We have all been there… getting rejected for a job we thought we had in the bag. It’s stressful. Searching for jobs and going through the many stages of a job interview, only to be rejected, can be frustrating. It can be easy to feel dejected and disheartened.
When a rejection email pings into your inbox, you may be tempted to simply delete it — out of sight, out of mind — and move on. However, how you handle the rejection email, phone call or letter is just as important as the skills on your resume.
With just a little confidence and a load of optimism, a rejection can be the foundation for your next great career opportunity. So, what should you do next?
Don’t burn your bridges with the recruiter
The biggest mistake a lot of job seekers make in this stressful situation is feeling so upset that they threw away the professional relationship they built throughout the interview process.
Remember: It’s not personal. It is easy to take rejection to heart, read too much into your rejection, and blame yourself or the company for your failure to land the job. However, regardless of how excellent you feel your interview went, there could be other factors at play. For example, there is a very strong candidate who is already familiar with the business. Or, you may not be a good culture fit for the company.
See the setback as an opportunity to learn from the experience. Our advice is to not allow rejection to knock your confidence and make you doubt your abilities.
Regardless of how excellent you feel your interview went, there could be other factors at play.
Ask for constructive feedback about the interview
When a hiring manager does not extend a job offer, ask for constructive criticism about how you can improve for future interviews.
While it’s easy to feel crushed after learning that someone else was selected for the position, instead of hanging your head low, taking the high road and sending a thoughtful response to the rejection may be a better choice for your career in the long run.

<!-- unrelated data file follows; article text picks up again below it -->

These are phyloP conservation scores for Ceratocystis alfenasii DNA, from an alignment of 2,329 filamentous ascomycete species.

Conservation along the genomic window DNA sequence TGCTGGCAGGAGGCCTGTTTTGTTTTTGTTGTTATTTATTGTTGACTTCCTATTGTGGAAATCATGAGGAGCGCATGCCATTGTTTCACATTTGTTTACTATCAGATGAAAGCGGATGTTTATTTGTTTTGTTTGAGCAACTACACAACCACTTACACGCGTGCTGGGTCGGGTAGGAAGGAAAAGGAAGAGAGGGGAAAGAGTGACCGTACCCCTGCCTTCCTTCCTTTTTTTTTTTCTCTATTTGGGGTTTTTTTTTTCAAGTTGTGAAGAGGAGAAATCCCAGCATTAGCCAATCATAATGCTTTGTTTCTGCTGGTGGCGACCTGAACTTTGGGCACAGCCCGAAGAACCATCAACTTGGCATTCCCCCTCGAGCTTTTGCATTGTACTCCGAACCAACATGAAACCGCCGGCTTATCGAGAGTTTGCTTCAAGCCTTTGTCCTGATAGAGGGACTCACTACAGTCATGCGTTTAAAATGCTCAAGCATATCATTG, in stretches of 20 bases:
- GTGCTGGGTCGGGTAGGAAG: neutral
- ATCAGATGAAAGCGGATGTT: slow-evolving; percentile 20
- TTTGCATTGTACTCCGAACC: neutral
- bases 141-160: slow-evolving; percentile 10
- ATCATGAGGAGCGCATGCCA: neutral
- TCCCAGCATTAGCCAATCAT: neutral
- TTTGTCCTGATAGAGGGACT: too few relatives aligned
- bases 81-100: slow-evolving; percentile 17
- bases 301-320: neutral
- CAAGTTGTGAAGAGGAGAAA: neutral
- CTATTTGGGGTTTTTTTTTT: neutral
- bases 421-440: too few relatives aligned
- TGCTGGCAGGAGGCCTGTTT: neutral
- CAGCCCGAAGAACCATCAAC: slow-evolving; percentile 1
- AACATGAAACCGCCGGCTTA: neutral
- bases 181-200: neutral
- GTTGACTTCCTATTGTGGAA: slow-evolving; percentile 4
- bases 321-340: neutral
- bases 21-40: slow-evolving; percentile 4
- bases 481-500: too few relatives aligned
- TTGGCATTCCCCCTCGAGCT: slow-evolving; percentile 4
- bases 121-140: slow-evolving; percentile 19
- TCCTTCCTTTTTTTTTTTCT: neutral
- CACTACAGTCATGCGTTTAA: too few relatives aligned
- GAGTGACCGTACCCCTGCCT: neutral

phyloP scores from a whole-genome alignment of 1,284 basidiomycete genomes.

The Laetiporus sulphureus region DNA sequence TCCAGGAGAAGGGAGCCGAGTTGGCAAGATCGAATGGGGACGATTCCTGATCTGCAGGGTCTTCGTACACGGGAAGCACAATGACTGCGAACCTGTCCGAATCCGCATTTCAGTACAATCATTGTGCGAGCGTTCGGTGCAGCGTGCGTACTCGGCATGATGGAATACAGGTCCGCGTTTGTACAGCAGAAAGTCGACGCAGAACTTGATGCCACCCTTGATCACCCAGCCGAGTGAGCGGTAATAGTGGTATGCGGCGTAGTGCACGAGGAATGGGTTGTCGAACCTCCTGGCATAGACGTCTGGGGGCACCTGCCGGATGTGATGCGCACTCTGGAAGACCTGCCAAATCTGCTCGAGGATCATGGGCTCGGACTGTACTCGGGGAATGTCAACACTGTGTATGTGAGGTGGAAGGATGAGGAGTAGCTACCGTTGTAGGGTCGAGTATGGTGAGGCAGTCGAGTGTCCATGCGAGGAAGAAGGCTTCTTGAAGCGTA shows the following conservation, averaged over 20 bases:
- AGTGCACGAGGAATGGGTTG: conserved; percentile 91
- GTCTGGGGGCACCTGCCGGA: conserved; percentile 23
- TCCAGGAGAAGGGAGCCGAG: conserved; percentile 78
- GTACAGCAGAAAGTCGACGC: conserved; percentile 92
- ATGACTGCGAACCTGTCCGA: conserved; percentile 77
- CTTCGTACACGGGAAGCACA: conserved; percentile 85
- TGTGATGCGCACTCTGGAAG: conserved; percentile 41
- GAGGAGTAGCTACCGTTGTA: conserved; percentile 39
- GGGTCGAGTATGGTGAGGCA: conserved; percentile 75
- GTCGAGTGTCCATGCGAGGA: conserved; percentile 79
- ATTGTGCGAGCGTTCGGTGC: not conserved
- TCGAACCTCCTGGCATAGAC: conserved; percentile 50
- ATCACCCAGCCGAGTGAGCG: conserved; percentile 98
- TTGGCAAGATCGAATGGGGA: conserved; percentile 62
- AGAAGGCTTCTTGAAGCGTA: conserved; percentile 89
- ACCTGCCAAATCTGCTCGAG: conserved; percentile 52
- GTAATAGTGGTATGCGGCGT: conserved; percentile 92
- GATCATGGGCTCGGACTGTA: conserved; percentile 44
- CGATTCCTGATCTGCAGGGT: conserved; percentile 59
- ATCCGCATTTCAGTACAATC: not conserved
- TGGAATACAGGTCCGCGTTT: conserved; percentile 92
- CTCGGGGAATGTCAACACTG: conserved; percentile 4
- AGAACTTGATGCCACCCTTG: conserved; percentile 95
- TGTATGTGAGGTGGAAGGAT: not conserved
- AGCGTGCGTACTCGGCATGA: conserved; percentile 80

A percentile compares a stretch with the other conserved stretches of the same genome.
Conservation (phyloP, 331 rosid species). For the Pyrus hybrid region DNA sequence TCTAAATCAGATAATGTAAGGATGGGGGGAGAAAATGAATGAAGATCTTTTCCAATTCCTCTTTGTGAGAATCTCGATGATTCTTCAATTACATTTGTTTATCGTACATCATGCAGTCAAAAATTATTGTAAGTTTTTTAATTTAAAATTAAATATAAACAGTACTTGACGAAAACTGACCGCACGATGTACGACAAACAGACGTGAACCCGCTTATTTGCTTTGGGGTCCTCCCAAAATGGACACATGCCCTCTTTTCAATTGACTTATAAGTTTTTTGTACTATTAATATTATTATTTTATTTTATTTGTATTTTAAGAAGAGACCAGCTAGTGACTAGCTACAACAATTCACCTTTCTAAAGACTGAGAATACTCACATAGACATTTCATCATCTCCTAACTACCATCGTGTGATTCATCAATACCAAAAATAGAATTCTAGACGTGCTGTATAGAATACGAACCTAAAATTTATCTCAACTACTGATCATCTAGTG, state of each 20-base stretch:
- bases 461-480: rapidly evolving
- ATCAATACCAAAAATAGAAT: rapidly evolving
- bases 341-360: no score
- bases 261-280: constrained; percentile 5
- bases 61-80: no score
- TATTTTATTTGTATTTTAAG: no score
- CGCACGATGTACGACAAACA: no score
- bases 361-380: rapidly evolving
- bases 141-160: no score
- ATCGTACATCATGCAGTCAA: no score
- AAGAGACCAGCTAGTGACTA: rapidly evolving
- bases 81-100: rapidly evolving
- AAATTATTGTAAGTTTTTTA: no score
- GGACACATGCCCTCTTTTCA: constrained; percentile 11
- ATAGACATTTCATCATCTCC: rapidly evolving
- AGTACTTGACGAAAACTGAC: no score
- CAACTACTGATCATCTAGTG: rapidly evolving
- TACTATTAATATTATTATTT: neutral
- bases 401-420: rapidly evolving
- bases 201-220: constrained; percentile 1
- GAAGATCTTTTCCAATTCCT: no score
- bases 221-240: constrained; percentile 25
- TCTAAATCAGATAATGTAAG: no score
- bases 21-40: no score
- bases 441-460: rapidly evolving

Send an email expressing your appreciation for the recruiter and the hiring manager’s time and consideration. Reach out graciously and ask for specific tips. They may respond with advice from the employer’s perspective that you can immediately use for your next job search.
Reflect and review for future interviews
Job rejection stings. But, you can also reframe the rejection and reevaluate what you want, how to get it, and adjust your approach wherever necessary. The right mindset will be able to land you a job offer from the next company you talk to.
Think about the recruiter’s feedback from your past interviews. What are the areas in your resume you can improve on? What should your priorities be for your next job search preparation? Next, deep-dive and ask yourself: What did I feel went well? What could I have done differently?
Make a note of any issues you can do something about and turn this into a plan. This can be used to fix the gaps in your performance as you approach your next job search.
Being rejected isn't necessarily your fault
Many of the reasons behind the hiring decision will not be made apparent to you — say, the hiring manager prefers someone with a background in agency (which you don’t have) or the company wants someone who is bilingual (and you aren't).
There are things that you cannot change and are beyond your control. If you have fully prepared and tried your best for the role, there is little else you could have done.
The key is to focus on the things that you can realistically change. See the rejection as an opportunity to develop a mindset of grit and resilience as well as a challenge to deal with disappointment, bounce back from it, and get you ready for the next opportunity — all while remaining positive, optimistic, and motivated.
What are the areas in your resume you can improve on? What should your priorities be for your next job search preparation?
Continue job searching once you’re ready
To start, do not carry your past interview’s baggage onto your next job search. Your confidence can take a hit when you dwell on the negatives. So, approach each new job opportunity with a fresh mind and a sprinkle of positivity.
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